Once again the population of quake-stricken Port-au-Prince woke to yet another aftershock in the early hours of Sunday morning. Screams of fear and the howling of dogs filled the darkened city, where electricity is still scarce and people have gathered in makeshift shelters in parks and open areas following the massive earthquake on 12 January.
Yet as the voices of fear slowly receded, they were replaced by another sound - that of cargo planes landing at the international airport.
Four planes packed with relief supplies are now landing every hour. Every minute there is a decision taken on how to move further the complex relief operation, which still after five days sees survivors pulled out of the rubbles.
Caring for the wounded is still a priority. The green area in front of the partly damaged University Hospital is being used as an emergency ward. Beds with patients are taking up every possible space, even lining the streets surrounding the facilities.
And as mothers tend to their injured children and relatives support one other, doctors from the Canadian Red Cross and Haitian National Red Cross Society make their way through the open ward, supported by the International Federation of Red Cross and Red Crescent Societies (IFRC). In this area, a Norwegian Red Cross field hospital is being set up; boxes with life-saving equipment being unloaded as night fell.
"I cannot thank you enough from coming from far away to help our country. This is a disaster that will stay with us for years, and so will the memory of those we have lost," says Dr Michaele Gedeon, President of the Haitian National Red Cross Society and the former Minster of Public Health, as she hurries into the ward to get an update of the situation and the medical needs.
Wherever she goes, she is cheered by the staff and, despite the overwhelming responsibility, takes her time to carefully assess the needs of the wounded in order to best coordinate the relief efforts on behalf of the Haitian Red Cross, which has also been severely affected by the disaster.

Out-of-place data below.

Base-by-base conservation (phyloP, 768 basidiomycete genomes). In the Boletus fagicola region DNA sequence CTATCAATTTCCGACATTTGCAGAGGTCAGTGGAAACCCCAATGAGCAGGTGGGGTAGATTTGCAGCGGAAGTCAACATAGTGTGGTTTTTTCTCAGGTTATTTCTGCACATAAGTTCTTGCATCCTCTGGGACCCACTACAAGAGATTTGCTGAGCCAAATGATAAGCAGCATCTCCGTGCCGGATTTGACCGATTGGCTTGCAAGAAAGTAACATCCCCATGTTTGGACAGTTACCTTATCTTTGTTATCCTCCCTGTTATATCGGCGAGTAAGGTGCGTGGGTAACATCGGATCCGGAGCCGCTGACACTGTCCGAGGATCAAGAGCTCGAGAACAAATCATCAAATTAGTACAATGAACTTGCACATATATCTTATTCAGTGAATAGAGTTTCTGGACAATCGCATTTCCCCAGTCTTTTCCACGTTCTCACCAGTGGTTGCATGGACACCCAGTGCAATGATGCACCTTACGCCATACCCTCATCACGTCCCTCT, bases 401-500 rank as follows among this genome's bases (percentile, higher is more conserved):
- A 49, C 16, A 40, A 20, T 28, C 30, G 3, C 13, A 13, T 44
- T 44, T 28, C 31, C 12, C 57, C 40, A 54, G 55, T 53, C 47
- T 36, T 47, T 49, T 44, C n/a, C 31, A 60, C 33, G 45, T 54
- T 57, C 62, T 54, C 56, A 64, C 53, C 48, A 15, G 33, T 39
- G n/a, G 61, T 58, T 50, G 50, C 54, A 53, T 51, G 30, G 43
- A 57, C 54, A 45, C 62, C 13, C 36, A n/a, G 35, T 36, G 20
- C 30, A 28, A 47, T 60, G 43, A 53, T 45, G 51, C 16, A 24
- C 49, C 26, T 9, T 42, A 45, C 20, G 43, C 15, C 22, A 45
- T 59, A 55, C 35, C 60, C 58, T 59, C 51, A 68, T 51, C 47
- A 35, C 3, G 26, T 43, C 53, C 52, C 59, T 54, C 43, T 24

"We might be able to rebuild these premises," she says in a low voice. "Far worse are all the volunteers and first responders that we have lost."
Before the earthquake struck, more than 8,000 people had turned to the Haitian Red Cross to receive training in first aid. These life-savers boosted the emergency response capacity of the National Society, which already had more than 2,000 dedicated volunteers, but it is feared that many have lost their lives in the disaster.
The IFRC is currently appealing for 105.7 million Swiss francs (103 million US dollars/73 million euro) to assist 300,000 people affected by the Haiti earthquake for three years.
Mauricio Bustamante, IFRC operations coordinator in Panama, said that the Red Cross Red Crescent response would include strong support for the Haitian National Red Cross Society.
"Part of our long-term plan is to support the Haitian Red Cross to recover and to become a stronger organization in the months and years to come," he says.